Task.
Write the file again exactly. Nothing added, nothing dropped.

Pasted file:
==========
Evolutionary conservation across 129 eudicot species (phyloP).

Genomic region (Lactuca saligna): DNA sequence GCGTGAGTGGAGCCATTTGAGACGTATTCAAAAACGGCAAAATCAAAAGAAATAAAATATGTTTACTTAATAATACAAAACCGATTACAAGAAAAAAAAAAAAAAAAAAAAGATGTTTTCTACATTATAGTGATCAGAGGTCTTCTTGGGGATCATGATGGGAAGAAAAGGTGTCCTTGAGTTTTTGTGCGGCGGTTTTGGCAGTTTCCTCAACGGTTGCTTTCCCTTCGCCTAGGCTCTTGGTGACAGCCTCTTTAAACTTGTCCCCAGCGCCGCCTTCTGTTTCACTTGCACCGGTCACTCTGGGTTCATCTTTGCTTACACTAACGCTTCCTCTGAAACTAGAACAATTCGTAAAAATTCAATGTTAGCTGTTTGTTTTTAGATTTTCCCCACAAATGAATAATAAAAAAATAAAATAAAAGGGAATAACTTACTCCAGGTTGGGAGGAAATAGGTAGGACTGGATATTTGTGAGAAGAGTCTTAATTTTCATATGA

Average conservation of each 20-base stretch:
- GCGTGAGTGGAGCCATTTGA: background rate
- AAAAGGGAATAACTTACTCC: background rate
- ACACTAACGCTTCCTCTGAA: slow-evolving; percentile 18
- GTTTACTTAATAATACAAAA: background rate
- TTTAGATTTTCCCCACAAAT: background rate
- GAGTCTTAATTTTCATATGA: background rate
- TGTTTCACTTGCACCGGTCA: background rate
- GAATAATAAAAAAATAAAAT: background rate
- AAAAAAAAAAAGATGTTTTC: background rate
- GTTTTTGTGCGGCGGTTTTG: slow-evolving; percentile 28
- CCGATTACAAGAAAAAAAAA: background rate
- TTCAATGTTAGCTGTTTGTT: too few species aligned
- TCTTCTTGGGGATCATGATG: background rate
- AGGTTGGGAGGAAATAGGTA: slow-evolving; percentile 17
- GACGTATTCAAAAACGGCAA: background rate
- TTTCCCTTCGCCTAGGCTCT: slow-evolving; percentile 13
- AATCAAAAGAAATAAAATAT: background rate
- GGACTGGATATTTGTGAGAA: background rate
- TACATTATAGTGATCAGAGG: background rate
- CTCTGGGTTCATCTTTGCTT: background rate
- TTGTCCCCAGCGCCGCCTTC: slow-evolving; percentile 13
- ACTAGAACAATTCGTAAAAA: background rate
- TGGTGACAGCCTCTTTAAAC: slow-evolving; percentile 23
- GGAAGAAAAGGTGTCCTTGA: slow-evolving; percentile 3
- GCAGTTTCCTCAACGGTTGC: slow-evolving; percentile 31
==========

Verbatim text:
Evolutionary conservation across 129 eudicot species (phyloP).

Genomic region (Lactuca saligna): DNA sequence GCGTGAGTGGAGCCATTTGAGACGTATTCAAAAACGGCAAAATCAAAAGAAATAAAATATGTTTACTTAATAATACAAAACCGATTACAAGAAAAAAAAAAAAAAAAAAAAGATGTTTTCTACATTATAGTGATCAGAGGTCTTCTTGGGGATCATGATGGGAAGAAAAGGTGTCCTTGAGTTTTTGTGCGGCGGTTTTGGCAGTTTCCTCAACGGTTGCTTTCCCTTCGCCTAGGCTCTTGGTGACAGCCTCTTTAAACTTGTCCCCAGCGCCGCCTTCTGTTTCACTTGCACCGGTCACTCTGGGTTCATCTTTGCTTACACTAACGCTTCCTCTGAAACTAGAACAATTCGTAAAAATTCAATGTTAGCTGTTTGTTTTTAGATTTTCCCCACAAATGAATAATAAAAAAATAAAATAAAAGGGAATAACTTACTCCAGGTTGGGAGGAAATAGGTAGGACTGGATATTTGTGAGAAGAGTCTTAATTTTCATATGA

Average conservation of each 20-base stretch:
- GCGTGAGTGGAGCCATTTGA: background rate
- AAAAGGGAATAACTTACTCC: background rate
- ACACTAACGCTTCCTCTGAA: slow-evolving; percentile 18
- GTTTACTTAATAATACAAAA: background rate
- TTTAGATTTTCCCCACAAAT: background rate
- GAGTCTTAATTTTCATATGA: background rate
- TGTTTCACTTGCACCGGTCA: background rate
- GAATAATAAAAAAATAAAAT: background rate
- AAAAAAAAAAAGATGTTTTC: background rate
- GTTTTTGTGCGGCGGTTTTG: slow-evolving; percentile 28
- CCGATTACAAGAAAAAAAAA: background rate
- TTCAATGTTAGCTGTTTGTT: too few species aligned
- TCTTCTTGGGGATCATGATG: background rate
- AGGTTGGGAGGAAATAGGTA: slow-evolving; percentile 17
- GACGTATTCAAAAACGGCAA: background rate
- TTTCCCTTCGCCTAGGCTCT: slow-evolving; percentile 13
- AATCAAAAGAAATAAAATAT: background rate
- GGACTGGATATTTGTGAGAA: background rate
- TACATTATAGTGATCAGAGG: background rate
- CTCTGGGTTCATCTTTGCTT: background rate
- TTGTCCCCAGCGCCGCCTTC: slow-evolving; percentile 13
- ACTAGAACAATTCGTAAAAA: background rate
- TGGTGACAGCCTCTTTAAAC: slow-evolving; percentile 23
- GGAAGAAAAGGTGTCCTTGA: slow-evolving; percentile 3
- GCAGTTTCCTCAACGGTTGC: slow-evolving; percentile 31